Interior detail is at the Ninco usual standards of providing a great balance. The half-tray interior is more than enough for most enthusiasts with added touches like the Tonneau cover and dashboard detail adding to the scale appeal. Hard core fans of the Cobra will certainly have reservations as they did when it was first released, yet none of these scale issues stopped us from having fun with it then, and nothing is going to stop us now either. Sitting on the track and most importantly at speed, this model represents its 1:1 counterpart nice enough for my money.


Wheels and tires here are standard fare for Ninco, with the wheels and knock-offs adding great visual appeal to the model. The one thing I wish was present are the white letter markings, which to my eyes would make this model look even better. Of course this is easily solved with decals or different tires, then again how long do these markings last? Some seem to last forever, where some seem to vanish after only a few laps of hard racing. I can highly advise sanding these rear AND front tires to get them as smooth and true as possible. In our testing here, the fronts usually need the same treatment as the rear to smooth out the model and improve the handling of it overall. Some enthusiasts have said it didn't matter that much, but it did here, so give it a try and let me know your findings as well.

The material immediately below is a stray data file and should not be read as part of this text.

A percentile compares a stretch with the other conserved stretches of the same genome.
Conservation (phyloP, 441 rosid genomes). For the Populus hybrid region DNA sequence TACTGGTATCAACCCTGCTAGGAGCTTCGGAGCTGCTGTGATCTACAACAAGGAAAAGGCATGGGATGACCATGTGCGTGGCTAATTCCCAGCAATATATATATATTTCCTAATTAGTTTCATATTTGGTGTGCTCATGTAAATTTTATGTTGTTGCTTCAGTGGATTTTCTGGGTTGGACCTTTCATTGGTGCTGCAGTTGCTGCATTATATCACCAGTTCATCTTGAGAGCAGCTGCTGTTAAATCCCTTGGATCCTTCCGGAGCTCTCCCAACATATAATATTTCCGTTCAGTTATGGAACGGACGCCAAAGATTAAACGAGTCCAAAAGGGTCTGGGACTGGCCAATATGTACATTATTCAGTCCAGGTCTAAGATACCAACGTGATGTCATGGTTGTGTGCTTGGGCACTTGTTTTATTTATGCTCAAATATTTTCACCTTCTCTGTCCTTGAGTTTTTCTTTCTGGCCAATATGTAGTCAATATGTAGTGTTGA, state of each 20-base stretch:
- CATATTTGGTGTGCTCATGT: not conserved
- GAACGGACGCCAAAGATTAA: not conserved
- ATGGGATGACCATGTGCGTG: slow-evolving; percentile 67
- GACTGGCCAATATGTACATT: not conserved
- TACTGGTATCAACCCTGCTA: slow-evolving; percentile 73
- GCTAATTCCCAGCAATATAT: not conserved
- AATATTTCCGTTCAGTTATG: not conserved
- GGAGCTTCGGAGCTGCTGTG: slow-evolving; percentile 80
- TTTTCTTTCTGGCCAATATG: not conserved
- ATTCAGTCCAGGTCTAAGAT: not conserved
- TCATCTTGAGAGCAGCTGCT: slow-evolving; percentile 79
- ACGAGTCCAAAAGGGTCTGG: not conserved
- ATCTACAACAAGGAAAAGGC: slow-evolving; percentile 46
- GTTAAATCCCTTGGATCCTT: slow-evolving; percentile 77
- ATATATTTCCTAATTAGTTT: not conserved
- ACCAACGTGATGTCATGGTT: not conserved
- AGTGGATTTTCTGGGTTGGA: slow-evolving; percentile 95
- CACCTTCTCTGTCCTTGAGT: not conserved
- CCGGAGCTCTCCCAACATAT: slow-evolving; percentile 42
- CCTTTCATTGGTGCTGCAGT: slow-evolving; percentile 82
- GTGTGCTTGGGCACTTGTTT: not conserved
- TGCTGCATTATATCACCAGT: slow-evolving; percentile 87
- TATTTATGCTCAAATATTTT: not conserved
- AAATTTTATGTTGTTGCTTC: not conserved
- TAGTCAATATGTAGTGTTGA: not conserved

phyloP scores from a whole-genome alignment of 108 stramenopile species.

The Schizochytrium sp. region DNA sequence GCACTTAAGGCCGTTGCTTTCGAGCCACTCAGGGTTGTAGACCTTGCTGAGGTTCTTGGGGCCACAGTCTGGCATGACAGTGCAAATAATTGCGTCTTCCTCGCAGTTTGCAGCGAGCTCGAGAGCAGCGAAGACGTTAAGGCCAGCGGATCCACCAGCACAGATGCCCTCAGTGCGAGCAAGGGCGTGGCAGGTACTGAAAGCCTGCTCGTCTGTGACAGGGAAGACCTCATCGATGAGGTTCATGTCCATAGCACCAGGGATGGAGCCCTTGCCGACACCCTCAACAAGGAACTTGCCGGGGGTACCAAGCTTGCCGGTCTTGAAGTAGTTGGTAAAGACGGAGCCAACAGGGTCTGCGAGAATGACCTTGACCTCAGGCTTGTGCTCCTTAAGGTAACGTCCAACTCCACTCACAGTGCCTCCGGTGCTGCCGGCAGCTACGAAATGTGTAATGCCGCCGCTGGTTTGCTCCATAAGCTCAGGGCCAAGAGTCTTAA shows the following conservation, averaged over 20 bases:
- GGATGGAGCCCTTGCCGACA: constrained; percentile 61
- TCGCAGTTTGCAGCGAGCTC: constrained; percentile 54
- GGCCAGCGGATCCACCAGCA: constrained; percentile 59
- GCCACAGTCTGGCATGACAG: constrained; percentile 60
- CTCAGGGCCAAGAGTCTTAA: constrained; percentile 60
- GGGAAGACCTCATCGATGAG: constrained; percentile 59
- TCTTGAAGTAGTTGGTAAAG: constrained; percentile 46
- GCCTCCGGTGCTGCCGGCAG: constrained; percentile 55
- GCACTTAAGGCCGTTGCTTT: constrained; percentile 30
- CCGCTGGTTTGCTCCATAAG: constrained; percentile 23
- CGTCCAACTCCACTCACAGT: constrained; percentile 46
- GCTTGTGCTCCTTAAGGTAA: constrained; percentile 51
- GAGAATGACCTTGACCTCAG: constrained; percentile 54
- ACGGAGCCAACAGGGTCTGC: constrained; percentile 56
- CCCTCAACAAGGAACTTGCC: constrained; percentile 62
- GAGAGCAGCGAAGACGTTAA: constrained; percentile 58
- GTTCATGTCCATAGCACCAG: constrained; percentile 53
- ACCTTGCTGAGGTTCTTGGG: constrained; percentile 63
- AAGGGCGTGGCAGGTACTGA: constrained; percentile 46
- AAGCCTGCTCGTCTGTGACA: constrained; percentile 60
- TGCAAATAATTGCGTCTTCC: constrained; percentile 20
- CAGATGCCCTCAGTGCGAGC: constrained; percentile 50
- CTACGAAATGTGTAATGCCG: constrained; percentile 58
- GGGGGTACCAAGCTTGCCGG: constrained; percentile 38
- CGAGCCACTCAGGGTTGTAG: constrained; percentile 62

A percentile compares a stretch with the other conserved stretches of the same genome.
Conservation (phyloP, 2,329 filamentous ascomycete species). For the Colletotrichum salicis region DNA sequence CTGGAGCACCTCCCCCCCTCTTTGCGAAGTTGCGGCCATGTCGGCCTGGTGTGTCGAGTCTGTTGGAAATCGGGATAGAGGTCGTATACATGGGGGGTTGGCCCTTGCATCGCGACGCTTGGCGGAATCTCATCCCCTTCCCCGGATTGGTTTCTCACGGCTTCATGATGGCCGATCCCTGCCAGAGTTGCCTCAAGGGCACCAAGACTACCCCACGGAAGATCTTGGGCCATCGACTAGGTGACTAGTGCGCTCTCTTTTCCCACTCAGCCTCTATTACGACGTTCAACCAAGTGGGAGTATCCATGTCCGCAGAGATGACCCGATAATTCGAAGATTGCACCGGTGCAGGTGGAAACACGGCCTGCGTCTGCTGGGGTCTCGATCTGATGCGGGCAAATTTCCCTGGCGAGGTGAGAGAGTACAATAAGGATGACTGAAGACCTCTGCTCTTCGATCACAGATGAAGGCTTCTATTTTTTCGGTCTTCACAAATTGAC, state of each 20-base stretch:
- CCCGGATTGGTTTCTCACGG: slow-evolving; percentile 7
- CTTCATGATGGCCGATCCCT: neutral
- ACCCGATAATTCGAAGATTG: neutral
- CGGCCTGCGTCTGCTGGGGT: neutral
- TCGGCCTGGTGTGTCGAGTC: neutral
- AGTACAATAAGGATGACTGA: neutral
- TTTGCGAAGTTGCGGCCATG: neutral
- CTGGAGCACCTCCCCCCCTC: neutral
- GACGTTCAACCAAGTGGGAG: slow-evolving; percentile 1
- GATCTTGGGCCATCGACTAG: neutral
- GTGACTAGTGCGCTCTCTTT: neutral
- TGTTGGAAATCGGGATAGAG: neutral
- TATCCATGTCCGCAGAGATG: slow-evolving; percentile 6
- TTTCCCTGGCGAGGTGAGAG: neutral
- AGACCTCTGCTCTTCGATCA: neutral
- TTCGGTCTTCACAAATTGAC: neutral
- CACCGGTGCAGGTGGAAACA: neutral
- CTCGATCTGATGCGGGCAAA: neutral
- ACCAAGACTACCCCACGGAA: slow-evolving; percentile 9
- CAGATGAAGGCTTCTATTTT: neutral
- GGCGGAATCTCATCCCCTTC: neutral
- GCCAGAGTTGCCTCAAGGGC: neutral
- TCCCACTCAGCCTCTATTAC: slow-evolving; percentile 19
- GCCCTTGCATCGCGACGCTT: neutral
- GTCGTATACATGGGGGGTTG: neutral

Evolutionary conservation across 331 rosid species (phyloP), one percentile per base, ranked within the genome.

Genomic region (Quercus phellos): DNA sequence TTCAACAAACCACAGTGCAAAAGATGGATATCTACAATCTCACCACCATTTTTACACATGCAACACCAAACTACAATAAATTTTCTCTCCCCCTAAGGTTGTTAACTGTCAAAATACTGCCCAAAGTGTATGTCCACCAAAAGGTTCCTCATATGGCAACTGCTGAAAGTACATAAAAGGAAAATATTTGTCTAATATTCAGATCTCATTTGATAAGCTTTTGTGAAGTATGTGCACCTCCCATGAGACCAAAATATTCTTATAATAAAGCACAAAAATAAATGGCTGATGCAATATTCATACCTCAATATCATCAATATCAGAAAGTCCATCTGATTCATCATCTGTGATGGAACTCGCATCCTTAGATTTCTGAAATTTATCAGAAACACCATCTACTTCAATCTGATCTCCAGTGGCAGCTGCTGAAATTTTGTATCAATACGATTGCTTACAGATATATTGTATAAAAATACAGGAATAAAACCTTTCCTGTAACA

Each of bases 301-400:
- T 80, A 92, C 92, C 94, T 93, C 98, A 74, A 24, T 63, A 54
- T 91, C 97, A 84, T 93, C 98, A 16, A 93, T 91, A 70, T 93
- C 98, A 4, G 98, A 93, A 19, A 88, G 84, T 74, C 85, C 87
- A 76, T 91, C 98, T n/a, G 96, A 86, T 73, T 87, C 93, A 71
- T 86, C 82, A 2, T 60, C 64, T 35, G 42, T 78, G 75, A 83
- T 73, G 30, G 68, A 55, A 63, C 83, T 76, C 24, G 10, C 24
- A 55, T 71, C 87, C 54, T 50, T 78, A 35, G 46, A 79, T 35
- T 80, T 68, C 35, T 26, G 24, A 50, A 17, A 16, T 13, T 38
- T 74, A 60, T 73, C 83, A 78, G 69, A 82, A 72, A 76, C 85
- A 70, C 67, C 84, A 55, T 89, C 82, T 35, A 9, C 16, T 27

4 easily removed screws mount the body to the chassis with body removal itself easily accomplished. It is here where we see the main difference between this release and the first edition: The addition of a magnet. Like it or not, I am happy Ninco included it because now at least you have the OPTION of using it or not out of the box, hence saving you the time and money ordering one if you prefer your models with it.